Food Aid in Zimbabwe Could Run Out by End of February
"The lives of so many depend on this."
Zimbabwe’s already catastrophic food crisis could get much worse by the end of February unless $200 million in emergency funding is secured by the World Food Program (WFP), according to a press release.
The United Nations’ food agency has been expanding assistance throughout the country for the past several months but is urging countries and organizations to contribute to its emergency response fund before the peak hunger season. The new funds would allow the WFP to acquire and deliver enough food to reach 4.1 million people and deal with unexpected developments, such as worsening inflation.
“As things stand, we will run out of food by end of February, coinciding with the peak of the hunger season — when needs are at their highest,” Niels Balzer, WFP’s deputy country director in Zimbabwe, said in the press release. “Firm pledges are urgently needed as it can take up to three months for funding commitments to become food on people’s tables.”
The humanitarian crisis in Zimbabwe has been building for several years but has worsened over the past 12 months due to a combination of factors.
A years-long drought has hampered food production in key agricultural zones. This year alone, severe drought caused maize and cereal output to decline by 50%, leading to food shortages and long lines of people queuing up for aid throughout the country. The multi-year drought could continue into 2020, according to WFP, as current forecasts suggest little rain through the first several months of the year.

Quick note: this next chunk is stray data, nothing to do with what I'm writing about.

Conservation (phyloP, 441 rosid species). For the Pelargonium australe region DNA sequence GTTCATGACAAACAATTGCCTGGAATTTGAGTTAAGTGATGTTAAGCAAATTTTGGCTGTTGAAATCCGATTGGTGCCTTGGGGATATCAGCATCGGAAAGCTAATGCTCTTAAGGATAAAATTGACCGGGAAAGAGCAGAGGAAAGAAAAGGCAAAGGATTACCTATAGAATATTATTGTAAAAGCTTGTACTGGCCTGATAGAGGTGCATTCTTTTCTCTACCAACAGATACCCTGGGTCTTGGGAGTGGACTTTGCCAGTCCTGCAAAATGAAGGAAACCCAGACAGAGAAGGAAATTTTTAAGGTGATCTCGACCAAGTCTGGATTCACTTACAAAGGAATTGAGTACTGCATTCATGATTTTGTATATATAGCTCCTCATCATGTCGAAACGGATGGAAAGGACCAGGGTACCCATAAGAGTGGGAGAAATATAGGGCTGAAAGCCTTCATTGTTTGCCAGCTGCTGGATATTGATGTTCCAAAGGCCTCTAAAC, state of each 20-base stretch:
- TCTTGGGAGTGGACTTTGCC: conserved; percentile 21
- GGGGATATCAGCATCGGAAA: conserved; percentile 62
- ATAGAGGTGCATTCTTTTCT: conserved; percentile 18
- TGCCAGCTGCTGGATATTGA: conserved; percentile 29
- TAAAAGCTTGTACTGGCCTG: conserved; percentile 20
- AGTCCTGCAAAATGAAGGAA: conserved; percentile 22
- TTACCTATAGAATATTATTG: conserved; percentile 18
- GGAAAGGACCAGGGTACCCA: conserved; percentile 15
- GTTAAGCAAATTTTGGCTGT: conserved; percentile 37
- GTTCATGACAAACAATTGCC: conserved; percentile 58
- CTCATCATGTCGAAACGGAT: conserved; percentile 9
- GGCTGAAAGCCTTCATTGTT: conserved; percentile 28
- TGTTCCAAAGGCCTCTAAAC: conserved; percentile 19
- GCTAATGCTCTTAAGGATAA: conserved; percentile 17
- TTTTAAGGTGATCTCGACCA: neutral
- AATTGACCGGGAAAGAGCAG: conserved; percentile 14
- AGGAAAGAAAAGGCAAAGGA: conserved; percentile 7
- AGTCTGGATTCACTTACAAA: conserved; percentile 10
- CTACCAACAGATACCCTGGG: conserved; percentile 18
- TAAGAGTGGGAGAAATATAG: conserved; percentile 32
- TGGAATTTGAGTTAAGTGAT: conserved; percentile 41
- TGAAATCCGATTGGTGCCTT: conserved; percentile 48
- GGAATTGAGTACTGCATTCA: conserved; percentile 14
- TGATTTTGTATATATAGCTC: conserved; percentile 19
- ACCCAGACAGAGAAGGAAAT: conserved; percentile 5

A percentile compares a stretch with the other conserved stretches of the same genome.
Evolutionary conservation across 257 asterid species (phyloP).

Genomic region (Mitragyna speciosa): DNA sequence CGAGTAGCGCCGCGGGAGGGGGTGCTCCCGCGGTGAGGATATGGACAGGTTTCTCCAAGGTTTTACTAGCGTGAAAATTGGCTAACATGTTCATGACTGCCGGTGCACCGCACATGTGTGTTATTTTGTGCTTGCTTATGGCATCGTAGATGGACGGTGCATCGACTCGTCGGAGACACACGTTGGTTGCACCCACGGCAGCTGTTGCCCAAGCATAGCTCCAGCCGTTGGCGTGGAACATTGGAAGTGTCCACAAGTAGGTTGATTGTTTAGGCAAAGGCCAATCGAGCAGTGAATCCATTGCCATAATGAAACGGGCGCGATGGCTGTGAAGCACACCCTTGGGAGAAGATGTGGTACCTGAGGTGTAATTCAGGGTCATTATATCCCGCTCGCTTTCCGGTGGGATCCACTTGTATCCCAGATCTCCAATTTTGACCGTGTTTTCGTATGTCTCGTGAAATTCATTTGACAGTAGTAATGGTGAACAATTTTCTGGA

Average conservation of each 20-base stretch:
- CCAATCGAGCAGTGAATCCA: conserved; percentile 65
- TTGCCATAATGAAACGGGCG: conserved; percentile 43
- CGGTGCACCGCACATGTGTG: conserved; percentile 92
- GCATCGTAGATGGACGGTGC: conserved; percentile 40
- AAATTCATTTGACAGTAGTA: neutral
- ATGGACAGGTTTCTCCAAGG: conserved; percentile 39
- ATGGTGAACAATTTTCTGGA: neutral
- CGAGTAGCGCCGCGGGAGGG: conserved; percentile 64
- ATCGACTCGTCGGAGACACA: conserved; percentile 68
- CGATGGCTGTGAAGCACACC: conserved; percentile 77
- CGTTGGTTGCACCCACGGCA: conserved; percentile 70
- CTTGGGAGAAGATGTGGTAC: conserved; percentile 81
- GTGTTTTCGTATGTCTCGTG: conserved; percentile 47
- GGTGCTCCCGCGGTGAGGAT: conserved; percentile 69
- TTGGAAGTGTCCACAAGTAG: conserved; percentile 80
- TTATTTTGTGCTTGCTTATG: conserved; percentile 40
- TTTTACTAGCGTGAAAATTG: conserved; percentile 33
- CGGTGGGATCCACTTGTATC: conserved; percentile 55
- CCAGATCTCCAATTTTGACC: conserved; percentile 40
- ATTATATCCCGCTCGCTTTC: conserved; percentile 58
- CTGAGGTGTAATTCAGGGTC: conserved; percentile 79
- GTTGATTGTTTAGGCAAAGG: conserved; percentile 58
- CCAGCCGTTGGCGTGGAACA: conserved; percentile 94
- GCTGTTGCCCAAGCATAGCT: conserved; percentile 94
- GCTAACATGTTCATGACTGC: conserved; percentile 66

Extreme droughts are becoming a normal part of life in countries around the world as climate change disrupts global precipitation patterns and increases temperatures. Agricultural systems in countries such as India and China have suffered in the face of massive droughts in recent years.
In the years ahead, countries will have to invest in improved irrigation systems, new modes of food production, and ecologically regenerative practices to avert food crises, as outlined in the United Nations Global Goals.
On top of hostile agricultural conditions in Zimbabwe, an economic crisis has caused inflation to skyrocket, making basic goods too expensive for ordinary people.
Bread is 20 times more expensive than it was six months ago, and maize prices have tripled, according to the WFP.
The struggling economy has forced the WFP to switch tactics. Instead of providing cash-based assistance to families so that they can buy food, the organization now simply provides food.
“While WFP now has the staff, partners, trucking, and logistics capacity in place for a major surge in Zimbabwe, it is essential that we receive the funding to be able to fully deliver,” Balzer said. “The lives of so many depend on this.”
Women and children have been particularly hard hit by the lack of food, according to WFP. Children under 5 who do not receive proper nutrition are at a heightened risk of stunting and wasting — health consequences that have lifelong repercussions.